The seven principles of sustained engagement that we’ve created are organized on a framework based in motivational psychology. There is a deep body of research that shows people share fundamental psychological needs, and that a motivating experience is one that helps fulfill those needs in some way. The three most basic needs that form the hub of our framework are connection, confidence and ownership. Patients must have some sense of control over their health experience and believe in their ability to feel understood and accepted, and take action.
As our definition of sustained engagement suggests, we believe that engagement happens both within the patient and within the patient’s system of care. Many parties have critical roles to play in the collaboration that leads to improved outcomes. When all individuals within the system of care are able to use the principles of engagement effectively in interactions with patients, those patients will be more motivated to follow through on the behaviors to support their health in their daily lives.
Here are some of the ways that the community of care surrounding the patient, including the healthcare providers, can support each of the three basic psychological needs for their patients:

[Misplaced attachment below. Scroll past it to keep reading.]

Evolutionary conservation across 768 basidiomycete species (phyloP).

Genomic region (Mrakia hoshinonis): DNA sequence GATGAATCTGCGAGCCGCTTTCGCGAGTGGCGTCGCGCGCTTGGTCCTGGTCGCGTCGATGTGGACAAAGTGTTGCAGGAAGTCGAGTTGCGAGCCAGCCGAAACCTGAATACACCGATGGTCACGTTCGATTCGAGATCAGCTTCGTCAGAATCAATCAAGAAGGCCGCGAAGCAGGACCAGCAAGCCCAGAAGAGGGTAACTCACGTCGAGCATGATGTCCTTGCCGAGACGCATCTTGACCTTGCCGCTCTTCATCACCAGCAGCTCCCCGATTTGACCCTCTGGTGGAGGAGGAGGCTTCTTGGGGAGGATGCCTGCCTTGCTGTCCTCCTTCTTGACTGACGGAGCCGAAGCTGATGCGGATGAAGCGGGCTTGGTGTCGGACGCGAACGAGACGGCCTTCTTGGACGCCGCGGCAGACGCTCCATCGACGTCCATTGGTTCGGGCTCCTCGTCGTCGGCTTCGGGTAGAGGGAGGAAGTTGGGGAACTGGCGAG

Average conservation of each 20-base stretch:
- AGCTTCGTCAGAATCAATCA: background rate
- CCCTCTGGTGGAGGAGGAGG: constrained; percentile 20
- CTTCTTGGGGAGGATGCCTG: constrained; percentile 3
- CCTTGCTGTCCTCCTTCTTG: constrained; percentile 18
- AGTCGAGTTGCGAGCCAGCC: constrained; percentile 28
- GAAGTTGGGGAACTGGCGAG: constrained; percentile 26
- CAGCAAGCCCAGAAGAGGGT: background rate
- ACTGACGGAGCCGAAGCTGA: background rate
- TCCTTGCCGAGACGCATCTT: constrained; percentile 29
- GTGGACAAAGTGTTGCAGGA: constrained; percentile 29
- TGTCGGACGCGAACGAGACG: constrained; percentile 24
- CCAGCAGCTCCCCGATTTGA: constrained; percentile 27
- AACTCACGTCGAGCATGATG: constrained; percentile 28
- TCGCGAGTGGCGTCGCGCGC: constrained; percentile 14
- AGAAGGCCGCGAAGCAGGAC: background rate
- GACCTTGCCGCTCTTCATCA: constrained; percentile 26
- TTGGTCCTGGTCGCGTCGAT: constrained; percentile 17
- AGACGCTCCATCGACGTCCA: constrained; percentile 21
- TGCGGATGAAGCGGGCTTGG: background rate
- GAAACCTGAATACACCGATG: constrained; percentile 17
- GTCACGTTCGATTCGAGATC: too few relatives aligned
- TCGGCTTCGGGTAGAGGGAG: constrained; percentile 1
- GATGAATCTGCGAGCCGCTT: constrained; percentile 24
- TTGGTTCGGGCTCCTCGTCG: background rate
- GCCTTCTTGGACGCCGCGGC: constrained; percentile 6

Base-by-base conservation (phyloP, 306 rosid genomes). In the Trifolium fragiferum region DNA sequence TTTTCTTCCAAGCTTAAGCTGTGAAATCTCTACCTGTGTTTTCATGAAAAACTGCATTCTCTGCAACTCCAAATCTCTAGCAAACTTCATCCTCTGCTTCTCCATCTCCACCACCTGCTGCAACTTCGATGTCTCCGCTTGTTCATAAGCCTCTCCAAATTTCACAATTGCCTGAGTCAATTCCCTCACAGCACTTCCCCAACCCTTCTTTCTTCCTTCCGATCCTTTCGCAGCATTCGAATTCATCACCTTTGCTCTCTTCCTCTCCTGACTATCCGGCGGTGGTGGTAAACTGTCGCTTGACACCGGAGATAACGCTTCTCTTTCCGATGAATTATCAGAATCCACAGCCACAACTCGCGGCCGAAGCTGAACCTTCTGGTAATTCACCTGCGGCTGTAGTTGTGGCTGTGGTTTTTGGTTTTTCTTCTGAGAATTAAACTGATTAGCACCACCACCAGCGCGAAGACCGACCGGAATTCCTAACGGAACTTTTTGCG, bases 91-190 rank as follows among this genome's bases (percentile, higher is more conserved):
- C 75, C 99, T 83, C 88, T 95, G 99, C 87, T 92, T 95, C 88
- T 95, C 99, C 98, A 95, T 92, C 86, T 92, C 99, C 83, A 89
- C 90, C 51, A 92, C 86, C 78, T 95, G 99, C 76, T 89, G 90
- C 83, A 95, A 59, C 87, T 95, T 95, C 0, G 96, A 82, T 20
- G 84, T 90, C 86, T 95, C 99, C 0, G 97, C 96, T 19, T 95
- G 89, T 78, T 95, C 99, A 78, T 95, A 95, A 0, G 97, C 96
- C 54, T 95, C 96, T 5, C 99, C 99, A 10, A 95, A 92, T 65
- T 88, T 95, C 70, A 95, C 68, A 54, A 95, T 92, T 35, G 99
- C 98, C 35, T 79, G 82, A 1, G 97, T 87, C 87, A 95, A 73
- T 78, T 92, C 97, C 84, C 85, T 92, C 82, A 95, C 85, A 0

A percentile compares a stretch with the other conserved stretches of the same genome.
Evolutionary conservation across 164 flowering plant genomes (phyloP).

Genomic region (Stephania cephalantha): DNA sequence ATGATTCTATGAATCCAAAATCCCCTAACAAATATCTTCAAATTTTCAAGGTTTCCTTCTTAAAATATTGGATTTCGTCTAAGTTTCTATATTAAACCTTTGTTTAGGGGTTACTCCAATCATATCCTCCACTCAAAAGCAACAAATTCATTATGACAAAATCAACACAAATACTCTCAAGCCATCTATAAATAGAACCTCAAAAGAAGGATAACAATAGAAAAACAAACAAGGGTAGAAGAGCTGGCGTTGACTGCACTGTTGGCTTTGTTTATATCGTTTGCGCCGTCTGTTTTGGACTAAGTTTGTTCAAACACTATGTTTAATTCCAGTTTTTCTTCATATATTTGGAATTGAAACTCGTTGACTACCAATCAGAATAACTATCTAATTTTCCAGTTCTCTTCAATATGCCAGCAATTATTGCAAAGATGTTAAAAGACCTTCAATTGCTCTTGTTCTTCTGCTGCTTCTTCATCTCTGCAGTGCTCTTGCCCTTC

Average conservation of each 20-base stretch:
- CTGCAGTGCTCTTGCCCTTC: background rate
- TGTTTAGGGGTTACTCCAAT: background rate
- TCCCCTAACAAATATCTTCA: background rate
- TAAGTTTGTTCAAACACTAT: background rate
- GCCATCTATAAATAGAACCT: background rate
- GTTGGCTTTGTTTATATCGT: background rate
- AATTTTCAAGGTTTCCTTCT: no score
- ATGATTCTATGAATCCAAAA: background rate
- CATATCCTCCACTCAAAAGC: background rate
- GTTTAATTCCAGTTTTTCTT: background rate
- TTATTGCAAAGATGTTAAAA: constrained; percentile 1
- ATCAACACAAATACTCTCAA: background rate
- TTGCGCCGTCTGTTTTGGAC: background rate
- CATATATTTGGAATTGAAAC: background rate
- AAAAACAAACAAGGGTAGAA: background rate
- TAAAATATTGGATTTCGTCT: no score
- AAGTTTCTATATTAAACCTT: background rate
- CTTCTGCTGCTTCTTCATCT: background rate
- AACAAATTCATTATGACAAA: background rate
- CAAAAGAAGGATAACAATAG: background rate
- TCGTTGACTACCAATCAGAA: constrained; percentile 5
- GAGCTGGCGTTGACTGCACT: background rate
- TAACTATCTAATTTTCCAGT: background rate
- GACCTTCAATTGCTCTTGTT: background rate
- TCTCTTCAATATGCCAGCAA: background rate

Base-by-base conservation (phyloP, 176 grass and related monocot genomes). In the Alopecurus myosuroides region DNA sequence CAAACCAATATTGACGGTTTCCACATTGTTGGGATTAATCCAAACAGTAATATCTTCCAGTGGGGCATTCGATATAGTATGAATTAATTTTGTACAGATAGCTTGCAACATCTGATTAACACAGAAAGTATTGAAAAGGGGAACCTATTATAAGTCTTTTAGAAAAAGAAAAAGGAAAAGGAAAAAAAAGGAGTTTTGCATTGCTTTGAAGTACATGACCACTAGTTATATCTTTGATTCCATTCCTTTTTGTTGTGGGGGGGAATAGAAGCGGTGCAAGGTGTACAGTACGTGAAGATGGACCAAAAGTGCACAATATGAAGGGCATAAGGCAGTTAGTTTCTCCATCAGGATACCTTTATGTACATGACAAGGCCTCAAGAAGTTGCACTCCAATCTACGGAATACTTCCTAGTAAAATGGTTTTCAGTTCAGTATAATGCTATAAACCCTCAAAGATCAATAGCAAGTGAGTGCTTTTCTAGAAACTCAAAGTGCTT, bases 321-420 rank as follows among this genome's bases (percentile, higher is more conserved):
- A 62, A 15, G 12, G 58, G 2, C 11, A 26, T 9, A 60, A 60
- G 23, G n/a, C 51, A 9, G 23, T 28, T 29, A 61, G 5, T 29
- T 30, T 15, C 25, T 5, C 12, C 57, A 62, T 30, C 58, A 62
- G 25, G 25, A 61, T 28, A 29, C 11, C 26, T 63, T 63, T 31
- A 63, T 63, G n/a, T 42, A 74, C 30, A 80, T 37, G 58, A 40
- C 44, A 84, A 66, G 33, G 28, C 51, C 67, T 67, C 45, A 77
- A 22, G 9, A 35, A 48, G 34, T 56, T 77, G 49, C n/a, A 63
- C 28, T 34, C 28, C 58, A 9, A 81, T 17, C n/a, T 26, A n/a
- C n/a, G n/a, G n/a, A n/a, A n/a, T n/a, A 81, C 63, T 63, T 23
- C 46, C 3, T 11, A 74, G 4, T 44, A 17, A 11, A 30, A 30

Connection: People who feel connected to others not only feel like part of a community or social group, they also feel recognized and understood. They can reach out to others for support in a way that advances their goals. Connection is the basic need where interpersonal dynamics between provider and patient are most critical. Strong, empathic and active listening skills can help a patient feel engaged. Using language that is meaningful to the patient and reflects back the patient’s goals is an important aspect of creating the supportive relationship. Because being able to rely on friends, family or community members while coping with a health issue is also critical to motivation and self-care, another principle urges the inclusion of supporters in patient care when possible. Offer tools, resources and information when available to the people who matter in the patient’s life, so that they can be more effective in supporting the patient’s behavior change.